Estate agent signs in London. Photo: Paul Maguire
Young workers speaking up for housing
The UK is caught in a deepening housing crisis, which is particularly hitting younger people. House building is stuck at a historically low level meanwhile the waiting list for social housing has reached 1.7 million in England alone. The ‘Right to Buy’ has drastically reduced the number of council homes available for rent, as replacements haven’t been built in anywhere near the number needed to keep up. The absence of new social housing has made private house prices more volatile, young first-time buyers are being crowded out by investors with existing wealth and tax breaks who buy to let.
It will come as no surprise that housing was once again voted as a top priority issue for young people at this year’s TUC Young Workers Conference. As a young(ish) person myself I’ve struggled –unsuccessfully- to get on the housing ladder and living in London still give away around 40% of my salary to the landlord for a basic suburban flat. I share the frustrations of many in my situation who just want the security of a roof over their head, a place to call home that’s safe and affordable.
As a consequence of the unavailability of both social housing and affordable mortgages the under-35 age group now make up over half the tenants in the private rented sector. The private rented sector is now the most expensive form of housing and yet a third of the homes fail to meet the Decent Homes Standard. In addition, cuts to housing benefit have hit young people hardest; young people under 25 no longer qualify for any housing benefit.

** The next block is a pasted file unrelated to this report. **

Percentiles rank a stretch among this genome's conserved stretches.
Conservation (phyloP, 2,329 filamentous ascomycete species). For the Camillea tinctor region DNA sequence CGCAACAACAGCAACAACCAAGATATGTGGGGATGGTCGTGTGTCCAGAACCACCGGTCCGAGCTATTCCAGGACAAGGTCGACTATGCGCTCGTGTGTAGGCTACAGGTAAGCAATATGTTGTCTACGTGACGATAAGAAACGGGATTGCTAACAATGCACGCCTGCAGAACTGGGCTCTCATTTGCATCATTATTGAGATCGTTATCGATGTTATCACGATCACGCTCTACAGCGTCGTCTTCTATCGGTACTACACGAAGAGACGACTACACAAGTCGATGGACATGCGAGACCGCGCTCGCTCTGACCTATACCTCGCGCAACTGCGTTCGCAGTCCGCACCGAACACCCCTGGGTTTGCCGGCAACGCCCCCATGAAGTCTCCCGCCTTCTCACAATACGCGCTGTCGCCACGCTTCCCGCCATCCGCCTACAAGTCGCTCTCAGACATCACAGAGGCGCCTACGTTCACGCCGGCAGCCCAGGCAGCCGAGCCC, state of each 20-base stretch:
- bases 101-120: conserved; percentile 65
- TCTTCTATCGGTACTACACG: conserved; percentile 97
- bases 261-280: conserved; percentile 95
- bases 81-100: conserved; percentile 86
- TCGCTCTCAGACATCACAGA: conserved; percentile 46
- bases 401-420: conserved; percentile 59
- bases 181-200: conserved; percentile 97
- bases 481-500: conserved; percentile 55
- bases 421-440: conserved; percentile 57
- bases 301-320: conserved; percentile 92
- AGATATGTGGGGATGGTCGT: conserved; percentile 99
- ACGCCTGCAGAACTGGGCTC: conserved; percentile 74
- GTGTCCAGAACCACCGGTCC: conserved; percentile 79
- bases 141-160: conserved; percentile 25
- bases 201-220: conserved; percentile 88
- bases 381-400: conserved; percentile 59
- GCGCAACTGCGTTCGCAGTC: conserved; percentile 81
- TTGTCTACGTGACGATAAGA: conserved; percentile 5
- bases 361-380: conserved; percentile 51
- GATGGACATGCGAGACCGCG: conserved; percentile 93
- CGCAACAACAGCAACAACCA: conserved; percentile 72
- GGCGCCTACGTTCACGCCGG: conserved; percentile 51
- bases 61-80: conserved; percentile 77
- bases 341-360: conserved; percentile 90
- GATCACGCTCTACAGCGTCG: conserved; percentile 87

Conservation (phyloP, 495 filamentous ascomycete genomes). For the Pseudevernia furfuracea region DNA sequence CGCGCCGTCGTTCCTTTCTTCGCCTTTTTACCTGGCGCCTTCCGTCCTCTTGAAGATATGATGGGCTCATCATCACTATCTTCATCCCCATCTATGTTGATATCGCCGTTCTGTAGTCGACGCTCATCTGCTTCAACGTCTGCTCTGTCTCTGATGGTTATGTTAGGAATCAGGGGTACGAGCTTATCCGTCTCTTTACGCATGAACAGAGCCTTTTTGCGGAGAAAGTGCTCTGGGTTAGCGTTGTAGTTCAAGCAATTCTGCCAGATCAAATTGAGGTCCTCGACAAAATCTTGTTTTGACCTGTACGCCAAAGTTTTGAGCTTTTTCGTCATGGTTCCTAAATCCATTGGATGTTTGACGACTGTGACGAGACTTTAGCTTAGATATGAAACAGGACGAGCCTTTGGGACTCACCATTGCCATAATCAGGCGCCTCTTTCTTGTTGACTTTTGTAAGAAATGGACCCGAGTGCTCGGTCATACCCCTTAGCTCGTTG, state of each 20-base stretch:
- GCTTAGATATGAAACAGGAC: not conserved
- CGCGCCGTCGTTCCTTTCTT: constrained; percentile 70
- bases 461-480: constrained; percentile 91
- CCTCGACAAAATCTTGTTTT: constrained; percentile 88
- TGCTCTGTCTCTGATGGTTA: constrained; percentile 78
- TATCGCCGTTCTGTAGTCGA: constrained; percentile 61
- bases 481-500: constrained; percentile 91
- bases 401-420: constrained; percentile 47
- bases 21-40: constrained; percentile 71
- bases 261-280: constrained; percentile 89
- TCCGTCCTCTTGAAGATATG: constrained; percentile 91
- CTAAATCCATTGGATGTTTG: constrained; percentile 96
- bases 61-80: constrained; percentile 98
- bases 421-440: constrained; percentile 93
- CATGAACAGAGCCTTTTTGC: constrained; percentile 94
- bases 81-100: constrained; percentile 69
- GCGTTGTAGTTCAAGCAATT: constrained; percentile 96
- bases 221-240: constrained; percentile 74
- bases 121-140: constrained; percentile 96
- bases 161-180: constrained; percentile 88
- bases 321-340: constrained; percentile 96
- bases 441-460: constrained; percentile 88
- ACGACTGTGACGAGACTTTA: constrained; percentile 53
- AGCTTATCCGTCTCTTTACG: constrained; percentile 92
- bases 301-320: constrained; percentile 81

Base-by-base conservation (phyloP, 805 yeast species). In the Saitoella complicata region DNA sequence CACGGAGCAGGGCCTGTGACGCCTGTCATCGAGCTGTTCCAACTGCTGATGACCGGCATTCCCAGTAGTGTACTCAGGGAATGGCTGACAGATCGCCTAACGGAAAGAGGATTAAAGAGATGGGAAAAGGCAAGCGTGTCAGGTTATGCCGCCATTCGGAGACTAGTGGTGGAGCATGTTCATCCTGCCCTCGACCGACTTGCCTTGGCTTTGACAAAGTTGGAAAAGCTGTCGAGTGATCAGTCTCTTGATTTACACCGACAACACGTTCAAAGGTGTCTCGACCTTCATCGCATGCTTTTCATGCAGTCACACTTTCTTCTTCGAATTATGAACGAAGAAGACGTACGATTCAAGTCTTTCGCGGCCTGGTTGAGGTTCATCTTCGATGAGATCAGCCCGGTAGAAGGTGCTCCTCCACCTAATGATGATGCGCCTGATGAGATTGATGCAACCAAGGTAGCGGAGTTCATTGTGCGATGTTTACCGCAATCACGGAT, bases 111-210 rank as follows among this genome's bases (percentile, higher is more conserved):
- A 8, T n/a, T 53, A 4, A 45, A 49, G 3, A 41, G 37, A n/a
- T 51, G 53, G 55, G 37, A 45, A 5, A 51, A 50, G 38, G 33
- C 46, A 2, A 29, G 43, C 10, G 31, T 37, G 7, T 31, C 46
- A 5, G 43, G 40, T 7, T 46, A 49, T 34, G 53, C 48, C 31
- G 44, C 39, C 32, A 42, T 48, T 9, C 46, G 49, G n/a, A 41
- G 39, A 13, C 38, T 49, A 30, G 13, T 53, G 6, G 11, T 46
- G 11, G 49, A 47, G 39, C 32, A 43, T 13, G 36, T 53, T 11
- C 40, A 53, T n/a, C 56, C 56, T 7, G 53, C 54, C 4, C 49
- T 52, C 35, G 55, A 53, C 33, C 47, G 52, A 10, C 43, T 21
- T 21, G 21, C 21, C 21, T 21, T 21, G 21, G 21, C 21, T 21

The TUC in partnership with Generation Rent sent out a web questionnaire last year, asking young people about their living situation and their experiences of the housing market, we received over 2,300 responses in just a week. The results found that only a quarter (26%) of the under-35s who responded had bought a home, while half were renting (45% private tenants, and 5% social tenants) and 23% were living with parents or someone else’s home. Of those young workers who live in someone else’s home, 18% had chosen to because of the nature or insecurity of their job.
According to Shelter and the Joseph Rowntree Foundation, spending more than a third of your disposable income on rent or a mortgage means you may not be able to afford other basic needs. Our survey found that over half of the survey’s renters (53%) paid an unaffordable level of rent. Using the salary and rent payment figures that respondents gave, we calculated that the average rent-to-salary ratio was 41% – close to the figure found by the government’s English Housing Survey. In London this figure is 44%. Of course that’s just an average, and young workers on lower pay are being hit for much more of their wages.
34% of young workers with their own home paid more than a third of their income on mortgage repayments. Young workers who had been able to buy have largely had to seek help from parents and others: 59% relied on financial help from their family and friends to buy their home.
The situation cannot be allowed to continue. As the general election approaches we have a unique opportunity to let candidates know that a condition of winning young people’s support is strong policies for tackling the housing crisis. Generation Rent are running ‘an email your candidate’ campaign to find out what local election candidates’ plans on housing are, which the TUC’s Young Workers’ Forum are backing.